Alas? With all the film adaptions we would rather not have been made... ^_^

  2. Perhaps, but I still can't help feeling a little disappointed that we've never had the chance to complain about how bad an adaptation of a CAS story on the big screen has been :)

  3. This sounds intriguing, and fortunately, Amazon has it as part of a collection with other stories. :)

  4. The second paragraph of the block quote is wonderfully macabre. His use of language really brings the horror to life.

    It's funny, the group I DM for will likely be encountering the colossus this weekend, and this actually gave me much more flavor to lay on them--apart from my image of the beast having skin like uncooked sausage, with the corpses comprising it writhing beneath...

  5. This is a great story James and one worth highlighting.

    I thought to myself, when the protagonist approaches the ruins looking for an entrance, "Boy, this feels just like a bunch of D&D adventures I've played in!"

    CAS's disdain for god/organized religion gets highlighted in this story too. I laughed out loud several times while reading it.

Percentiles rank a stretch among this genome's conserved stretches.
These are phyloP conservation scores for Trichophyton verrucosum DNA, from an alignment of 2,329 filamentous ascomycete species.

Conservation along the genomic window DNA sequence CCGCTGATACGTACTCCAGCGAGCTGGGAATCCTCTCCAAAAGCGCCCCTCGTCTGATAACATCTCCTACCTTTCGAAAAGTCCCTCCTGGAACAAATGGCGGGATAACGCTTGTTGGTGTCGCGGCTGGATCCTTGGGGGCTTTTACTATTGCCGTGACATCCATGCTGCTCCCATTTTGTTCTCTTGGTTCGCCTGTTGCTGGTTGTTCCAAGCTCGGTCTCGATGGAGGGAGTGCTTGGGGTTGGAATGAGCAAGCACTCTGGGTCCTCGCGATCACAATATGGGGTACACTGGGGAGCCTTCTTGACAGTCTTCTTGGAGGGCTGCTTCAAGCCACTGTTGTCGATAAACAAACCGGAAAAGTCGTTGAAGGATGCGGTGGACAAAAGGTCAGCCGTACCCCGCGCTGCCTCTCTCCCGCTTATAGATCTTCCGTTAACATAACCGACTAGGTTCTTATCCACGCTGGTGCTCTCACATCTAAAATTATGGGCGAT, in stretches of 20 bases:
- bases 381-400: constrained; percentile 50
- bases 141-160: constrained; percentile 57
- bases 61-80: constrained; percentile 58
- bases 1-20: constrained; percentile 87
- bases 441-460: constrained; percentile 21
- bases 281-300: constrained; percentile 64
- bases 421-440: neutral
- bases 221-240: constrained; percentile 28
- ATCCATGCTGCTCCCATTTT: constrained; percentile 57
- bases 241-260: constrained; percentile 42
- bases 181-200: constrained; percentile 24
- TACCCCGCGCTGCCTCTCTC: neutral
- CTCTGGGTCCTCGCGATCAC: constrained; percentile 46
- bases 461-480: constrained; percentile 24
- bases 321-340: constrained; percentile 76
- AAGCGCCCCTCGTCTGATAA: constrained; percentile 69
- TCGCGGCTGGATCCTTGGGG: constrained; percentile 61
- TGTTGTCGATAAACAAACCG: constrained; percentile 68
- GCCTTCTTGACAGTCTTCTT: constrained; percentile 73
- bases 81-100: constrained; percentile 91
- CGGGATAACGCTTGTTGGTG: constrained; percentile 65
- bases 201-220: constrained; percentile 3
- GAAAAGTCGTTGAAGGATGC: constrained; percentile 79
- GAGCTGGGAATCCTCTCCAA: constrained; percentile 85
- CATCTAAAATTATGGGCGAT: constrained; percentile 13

6. Clues:
    Gaspard de la Nuit (G. of the night) is a gothic character created by the poor-known Aloysius Bertrand (XIXth cent.).
    Gaspard des Montagnes (from Mountains) is another fictional character found amongst fantastic tales written by french and Auvergne-native Henri Pourrat (rather 1920-30's), whose grand-nephew was a classmate in Clermont-Ferrand (Auvergne capital city) high school (nothing mystic here).
    To my great shame, I must say I never tried to read his prose, given it was supposed a so traditionalist boring stuff to my teenage stubborn mind.
    Next week when in Auvergne I will give him the CAS treat.

  7. James, you've led me to more interesting books than any teacher ever did - keep up the good work :)

  8. I'm with Sean on that one. It actually sort of pisses me off that everyone learning to write in america has to read supposedly worthy and important dishwater like The Scarlet Letter (cue acomments from angry Hawthorne fans) and The Crucible while the gorgeous and innovative language on display in a CA Smith or Jack Vance story gets ignored.